Proving who we are is key to return to ‘normal’

Dunedin MP Dr David Clark (right), then the health minister, celebrates the opening of a Covid-19...
Dunedin MP Dr David Clark (right), then the health minister, celebrates the opening of a Covid-19 testing centre in Caversham with WellSouth chief executive Andrew Swanson-Dobbs in March last year. Now, after more than a year of the pandemic, Dr Clark is minister for the digital economy and communications and is dealing with issues such as how vaccine passports will work in the ‘‘digital identity ecosystem’’. PHOTO: CHRISTINE O’CONNOR
It turns out, according to a recently released Cabinet paper, that every one has the right to participate in the ‘‘digital identity ecosystem’’.

Which is nice and reassuring, although odds on many of us had no idea that such a thing existed, let alone that we were allowed to take part in it.

All is revealed in the Digital Identity Services Trust Framework Bill, the first reading of which Dunedin Labour MP and Digital Economy Minister Dr David Clark is scheduled to lead off in Parliament next week.

Weighing in at 60 pages of highly technical information it is unlikely to become a bestseller, but for all that the Bill is likely to have more immediate impact on us all than one might have imagined.

That would be because the Government is in the midst of setting up a vaccine passport system, whereby those with their two Pfizer shots on board will be able to access mass gatherings and those who have not hopped aboard the double jab train will not.

A key component to setting up such a passport is for there to be proof of exactly who you are, so national health records can be scanned and your vaccination status updated.

Which is where your digital identity and its associated ecosystem comes in.

As things stand, the main way which you can claim that you are indeed you, should an official website ask that question, is through the Government- provided RealMe service.

This will be familiar to anyone who has, for example, interacted online with the Ministry of Social Develop ment, who has taken out a student loan, renewed a passport or had dealings with the Inland Revenue Department.

A young woman showing a Covid-19 mobile vaccination passport app. PHOTO: GETTY IMAGES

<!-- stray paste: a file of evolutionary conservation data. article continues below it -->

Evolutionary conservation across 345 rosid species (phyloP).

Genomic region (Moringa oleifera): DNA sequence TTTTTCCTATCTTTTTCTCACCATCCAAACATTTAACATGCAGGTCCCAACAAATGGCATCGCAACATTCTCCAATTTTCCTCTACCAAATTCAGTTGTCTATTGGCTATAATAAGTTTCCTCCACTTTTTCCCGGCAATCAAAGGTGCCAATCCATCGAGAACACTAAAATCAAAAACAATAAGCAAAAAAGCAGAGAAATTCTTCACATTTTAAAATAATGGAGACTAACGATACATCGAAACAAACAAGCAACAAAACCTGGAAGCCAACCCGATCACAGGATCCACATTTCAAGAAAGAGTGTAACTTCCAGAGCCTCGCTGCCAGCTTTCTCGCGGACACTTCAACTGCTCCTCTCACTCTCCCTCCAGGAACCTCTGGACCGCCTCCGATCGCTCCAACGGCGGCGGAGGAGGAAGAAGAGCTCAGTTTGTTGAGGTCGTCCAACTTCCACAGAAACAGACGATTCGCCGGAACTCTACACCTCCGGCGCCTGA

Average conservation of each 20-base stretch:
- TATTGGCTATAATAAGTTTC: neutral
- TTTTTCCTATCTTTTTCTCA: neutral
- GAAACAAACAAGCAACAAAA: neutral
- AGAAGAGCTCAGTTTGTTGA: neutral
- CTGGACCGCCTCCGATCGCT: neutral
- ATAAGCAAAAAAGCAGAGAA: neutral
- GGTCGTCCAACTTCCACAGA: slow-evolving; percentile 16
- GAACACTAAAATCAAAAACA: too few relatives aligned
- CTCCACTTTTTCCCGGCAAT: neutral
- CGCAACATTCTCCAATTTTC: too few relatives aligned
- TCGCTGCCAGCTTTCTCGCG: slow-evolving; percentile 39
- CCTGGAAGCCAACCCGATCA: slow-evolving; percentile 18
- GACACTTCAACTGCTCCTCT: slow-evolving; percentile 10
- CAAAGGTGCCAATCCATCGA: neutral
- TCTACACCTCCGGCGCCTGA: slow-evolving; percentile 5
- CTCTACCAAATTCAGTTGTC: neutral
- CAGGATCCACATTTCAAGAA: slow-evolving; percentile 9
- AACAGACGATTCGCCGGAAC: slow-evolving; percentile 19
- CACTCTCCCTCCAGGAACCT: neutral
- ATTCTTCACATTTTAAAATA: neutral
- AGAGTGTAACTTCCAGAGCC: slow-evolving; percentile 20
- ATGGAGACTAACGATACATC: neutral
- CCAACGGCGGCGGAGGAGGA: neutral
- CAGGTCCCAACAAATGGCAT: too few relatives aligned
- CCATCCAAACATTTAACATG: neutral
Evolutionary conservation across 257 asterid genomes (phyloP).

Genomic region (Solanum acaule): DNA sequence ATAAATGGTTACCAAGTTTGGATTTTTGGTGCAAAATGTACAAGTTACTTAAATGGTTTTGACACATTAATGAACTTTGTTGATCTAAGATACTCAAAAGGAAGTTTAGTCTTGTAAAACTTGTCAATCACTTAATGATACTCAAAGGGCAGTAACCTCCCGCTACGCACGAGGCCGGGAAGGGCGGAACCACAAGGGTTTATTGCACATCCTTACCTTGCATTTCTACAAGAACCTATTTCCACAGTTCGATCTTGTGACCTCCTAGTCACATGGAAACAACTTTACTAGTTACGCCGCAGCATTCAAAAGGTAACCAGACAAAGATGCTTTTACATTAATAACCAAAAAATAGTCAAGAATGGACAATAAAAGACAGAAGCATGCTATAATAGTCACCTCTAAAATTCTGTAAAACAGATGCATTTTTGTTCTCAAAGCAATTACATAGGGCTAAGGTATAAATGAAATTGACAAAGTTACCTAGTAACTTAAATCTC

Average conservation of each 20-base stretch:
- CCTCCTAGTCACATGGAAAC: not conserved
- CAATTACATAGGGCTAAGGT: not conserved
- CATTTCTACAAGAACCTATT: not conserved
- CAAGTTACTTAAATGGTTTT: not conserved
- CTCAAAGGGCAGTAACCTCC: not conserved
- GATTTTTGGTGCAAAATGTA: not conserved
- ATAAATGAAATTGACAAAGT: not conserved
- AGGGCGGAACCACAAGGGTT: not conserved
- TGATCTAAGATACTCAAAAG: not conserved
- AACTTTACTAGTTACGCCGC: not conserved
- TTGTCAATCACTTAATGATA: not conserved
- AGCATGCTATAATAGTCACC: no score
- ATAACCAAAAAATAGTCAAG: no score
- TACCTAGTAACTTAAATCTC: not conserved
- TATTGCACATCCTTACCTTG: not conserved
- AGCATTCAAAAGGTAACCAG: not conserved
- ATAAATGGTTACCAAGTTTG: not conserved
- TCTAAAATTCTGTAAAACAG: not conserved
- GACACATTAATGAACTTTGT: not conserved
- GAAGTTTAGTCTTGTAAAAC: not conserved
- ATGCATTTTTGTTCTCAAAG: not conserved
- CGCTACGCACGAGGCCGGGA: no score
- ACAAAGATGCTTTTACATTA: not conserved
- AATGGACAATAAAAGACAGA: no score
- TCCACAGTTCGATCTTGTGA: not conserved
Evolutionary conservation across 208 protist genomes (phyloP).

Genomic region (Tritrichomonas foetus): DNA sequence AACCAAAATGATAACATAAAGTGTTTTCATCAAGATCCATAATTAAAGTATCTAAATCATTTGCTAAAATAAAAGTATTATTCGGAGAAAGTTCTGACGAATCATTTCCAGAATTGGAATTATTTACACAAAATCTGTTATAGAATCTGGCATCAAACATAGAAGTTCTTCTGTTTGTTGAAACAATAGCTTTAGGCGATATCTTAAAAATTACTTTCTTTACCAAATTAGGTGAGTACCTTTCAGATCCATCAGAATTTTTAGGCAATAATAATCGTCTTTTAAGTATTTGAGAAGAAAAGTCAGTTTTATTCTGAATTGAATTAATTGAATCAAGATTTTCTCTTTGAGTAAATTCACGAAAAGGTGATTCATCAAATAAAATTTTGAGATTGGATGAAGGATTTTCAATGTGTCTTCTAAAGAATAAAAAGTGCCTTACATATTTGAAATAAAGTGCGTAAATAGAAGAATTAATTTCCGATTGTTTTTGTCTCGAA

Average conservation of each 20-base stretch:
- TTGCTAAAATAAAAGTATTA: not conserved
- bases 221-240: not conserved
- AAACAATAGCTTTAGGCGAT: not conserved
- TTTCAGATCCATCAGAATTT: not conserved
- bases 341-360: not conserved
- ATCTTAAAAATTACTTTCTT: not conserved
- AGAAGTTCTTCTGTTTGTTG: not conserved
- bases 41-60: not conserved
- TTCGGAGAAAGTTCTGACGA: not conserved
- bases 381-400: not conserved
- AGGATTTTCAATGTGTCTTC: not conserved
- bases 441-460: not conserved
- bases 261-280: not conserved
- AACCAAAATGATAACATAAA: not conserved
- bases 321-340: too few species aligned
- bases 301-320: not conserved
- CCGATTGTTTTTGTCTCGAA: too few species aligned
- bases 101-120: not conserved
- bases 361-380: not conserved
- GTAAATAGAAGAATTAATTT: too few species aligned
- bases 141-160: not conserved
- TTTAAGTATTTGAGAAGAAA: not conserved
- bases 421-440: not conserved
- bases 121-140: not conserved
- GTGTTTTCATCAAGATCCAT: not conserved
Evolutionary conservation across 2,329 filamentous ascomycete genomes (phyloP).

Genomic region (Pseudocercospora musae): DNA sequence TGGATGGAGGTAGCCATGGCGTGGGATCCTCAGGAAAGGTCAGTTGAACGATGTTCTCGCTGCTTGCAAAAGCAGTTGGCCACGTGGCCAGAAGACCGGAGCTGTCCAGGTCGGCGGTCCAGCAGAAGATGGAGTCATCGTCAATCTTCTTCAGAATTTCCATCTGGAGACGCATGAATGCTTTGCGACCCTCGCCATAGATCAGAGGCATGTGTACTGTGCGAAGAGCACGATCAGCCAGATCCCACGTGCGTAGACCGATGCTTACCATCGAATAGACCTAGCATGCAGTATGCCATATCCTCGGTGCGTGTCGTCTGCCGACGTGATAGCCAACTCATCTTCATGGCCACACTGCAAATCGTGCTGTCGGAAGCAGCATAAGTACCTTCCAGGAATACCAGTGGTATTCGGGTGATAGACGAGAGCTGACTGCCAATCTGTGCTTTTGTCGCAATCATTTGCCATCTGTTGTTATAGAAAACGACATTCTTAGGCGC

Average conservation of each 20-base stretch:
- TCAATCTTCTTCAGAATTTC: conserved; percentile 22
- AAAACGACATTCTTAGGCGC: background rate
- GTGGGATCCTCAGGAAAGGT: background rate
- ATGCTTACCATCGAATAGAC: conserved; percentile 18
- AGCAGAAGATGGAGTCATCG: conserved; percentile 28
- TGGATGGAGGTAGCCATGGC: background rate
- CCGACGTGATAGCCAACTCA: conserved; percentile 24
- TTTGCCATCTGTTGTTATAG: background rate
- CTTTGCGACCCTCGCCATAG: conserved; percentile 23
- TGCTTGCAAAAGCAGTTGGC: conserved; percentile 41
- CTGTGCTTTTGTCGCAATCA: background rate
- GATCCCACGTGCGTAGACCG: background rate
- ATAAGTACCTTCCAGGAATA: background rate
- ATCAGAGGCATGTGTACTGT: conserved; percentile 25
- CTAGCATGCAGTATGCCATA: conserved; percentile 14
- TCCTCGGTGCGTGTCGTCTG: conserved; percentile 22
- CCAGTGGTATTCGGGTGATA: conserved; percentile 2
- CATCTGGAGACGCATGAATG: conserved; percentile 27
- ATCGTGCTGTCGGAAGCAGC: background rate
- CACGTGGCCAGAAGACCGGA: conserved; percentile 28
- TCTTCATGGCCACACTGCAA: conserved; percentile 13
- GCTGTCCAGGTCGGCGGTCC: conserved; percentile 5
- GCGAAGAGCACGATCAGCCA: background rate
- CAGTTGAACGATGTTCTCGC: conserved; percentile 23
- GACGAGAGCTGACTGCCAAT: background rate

A young woman showing a Covid-19 mobile vaccination passport app. PHOTO: GETTY IMAGES
Sign in through RealMe and the site will accept you really are who you say you are and you can proceed with your business.

It is simple and effective, but by no means problem-free — questions have arisen about security of information and privacy concerns, and they will arise again as RealMe becomes the key to obtaining a vaccination passport.

The efficiency of the service was also called into question last week when it overloaded within hours of the Government announcing the launch of a vaccination certification trial.

Government departments are not the only organisations which use RealMe —  several banks do, whose customers were not best pleased at this disruption to their service.

But back to the Digital Identity Services Bill, legislation which began its life before the Covid-19 pandemic and which was intended as a law change centred on commercial rather than public health considerations.

Drivers behind included how to manage private sector firms which had realised that there might be a dollar to be made in provision of digital identity services, and how to manage inter national digital trade — the Cabinet paper suggested there might be between $1.5billion and $9billion in it for NZ Inc should a properly functioning digital identity scheme be in place.

The Government is also intending to create a ‘‘consumer data right’’ for individuals, work which will rely heavily on an identity framework being in place.

The Cabinet paper suggests this had been something of a wild west situation up until now as systems and structures have sprung up in an uncon sidered and unregulated way.

So, how does Dr Clark envisage we will be safe from predators in this brave new ecosystem?

That would be through a ‘‘trust framework’’, which all identity service providers will need to sign up to and then comply with.

The framework is to be overseen by a governance board made up of people with requisite experience and knowledge in the area, and any changes to the framework will need to be agreed after consultation with the sector and with the privacy commissioner.

The board will oversee a trust frame work authority, which will do the nuts and bolts stuff such as accreditation, investigation of complaints and
remedying any issues.

This was always going to be important work from a business perspective, but Covid-19 sticky beaking its way into the discussion adds a whole other as yet unconsidered dimension to this legislation.

All identity providers, but RealMe in particular, may well find a need to create systems to enable more than a simple sale and purchase agreement for goods or services, and whatever rules that are put in place to safeguard that process will need to have added flexibility for a novel situations which keep on arising in a Covid world.

As the definition of ecosystem says, it is a complex or interconnected system, and it is seemingly getting more complex and interconnected by the day.